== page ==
7. StaceyS

    StaceyS Member

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    Bend, OR United States
    True. Because I'm the business owner, its the IRS deduction. Technically, that $0.58/mile covers more than just fuel. I haven't calc'd what our actual per mile cost is in total (fuel, maintenance, insurance, etc.) but I'm pretty sure its less than $0.58/mile!

    Our first long distance trip was in our first week of ownership. About 1500 miles along the Oregon, NCal coast. We spent $15 charging on AV's Chademo chargers (2 of them at $7.50 each). The rest was Superchargers and plugging in at our overnight stops (which was included in the cost of the stay).

    For me, this is really a question of "would I spend this money on this type of purchase anyway?" For the most part, the answer is yes, and I make an effort to do it at the Supercharger locations to support the host businesses who pay for the charger's electricity. If I was going to buy it anyway (I gotta eat and drink regardless of whether I'm travelling or not), I don't figure it as part of my cost of travel.
     
  8. CHGolferJim

    CHGolferJim Member

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    Chapel Hill, NC
    If you owned a $100k Model S, and drove it 50,000 business miles in 3 years, you'd be reimbursed $29k. Let's say the home charging cost $4k, so your net would be $25k. Resale value after 3 years = $60k? 3 years of a Model S for $15k or $400/month........sweet!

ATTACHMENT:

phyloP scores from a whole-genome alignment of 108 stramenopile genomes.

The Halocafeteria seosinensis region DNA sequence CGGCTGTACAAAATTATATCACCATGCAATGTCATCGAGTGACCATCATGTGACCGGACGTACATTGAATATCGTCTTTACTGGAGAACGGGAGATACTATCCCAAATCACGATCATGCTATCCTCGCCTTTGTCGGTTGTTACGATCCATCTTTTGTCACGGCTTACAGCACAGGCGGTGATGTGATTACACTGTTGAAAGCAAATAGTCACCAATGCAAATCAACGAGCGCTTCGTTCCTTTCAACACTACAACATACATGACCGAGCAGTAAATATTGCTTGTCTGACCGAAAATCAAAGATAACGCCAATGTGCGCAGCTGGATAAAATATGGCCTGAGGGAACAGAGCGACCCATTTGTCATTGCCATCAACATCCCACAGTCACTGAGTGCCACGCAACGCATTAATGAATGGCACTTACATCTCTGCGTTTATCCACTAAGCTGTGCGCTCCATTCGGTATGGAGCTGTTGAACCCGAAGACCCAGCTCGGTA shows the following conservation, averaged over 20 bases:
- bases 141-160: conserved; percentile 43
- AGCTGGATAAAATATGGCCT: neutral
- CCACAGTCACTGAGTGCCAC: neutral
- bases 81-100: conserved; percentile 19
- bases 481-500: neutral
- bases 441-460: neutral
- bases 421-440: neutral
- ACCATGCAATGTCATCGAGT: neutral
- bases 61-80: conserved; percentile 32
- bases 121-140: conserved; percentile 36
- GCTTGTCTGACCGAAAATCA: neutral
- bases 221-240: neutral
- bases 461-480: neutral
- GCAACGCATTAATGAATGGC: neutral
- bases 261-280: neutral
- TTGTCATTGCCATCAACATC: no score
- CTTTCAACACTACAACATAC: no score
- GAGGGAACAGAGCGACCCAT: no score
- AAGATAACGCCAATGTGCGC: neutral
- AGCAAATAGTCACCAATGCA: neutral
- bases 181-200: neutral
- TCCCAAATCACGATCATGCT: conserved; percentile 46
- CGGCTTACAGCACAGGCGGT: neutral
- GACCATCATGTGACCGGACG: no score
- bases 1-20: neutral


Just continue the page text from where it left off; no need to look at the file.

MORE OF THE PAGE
9. ecarfan

    ecarfan Well-Known Member

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    My wife and I just completed a 3,500 mile trip from our home near San Francisco north through Oregon into eastern Washington, across Idaho to Glacier National Park in Montana, west to Seattle and Olympic National Park, and then south back home.
    Cost to power our S85 for 3,500 miles? A grand total of $18.00 for two charges in Seattle at a free charger in the Green Lake Village parking structure. I had to pay for parking even though the Chargers were free. My sister's house in Seattle didn't have a 220V outlet available for me to use and the chargers in that parking structure were just a half mile from her house so it was very convenient.
     
  10. Khatsalano

    Khatsalano Member

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    Location:
    San Mateo, CA
    I have the same experience. When on road trips with a Tesla, Starbucks stops cost more than the electricity, even if I had to pay the bill instead of using an SC!

    - K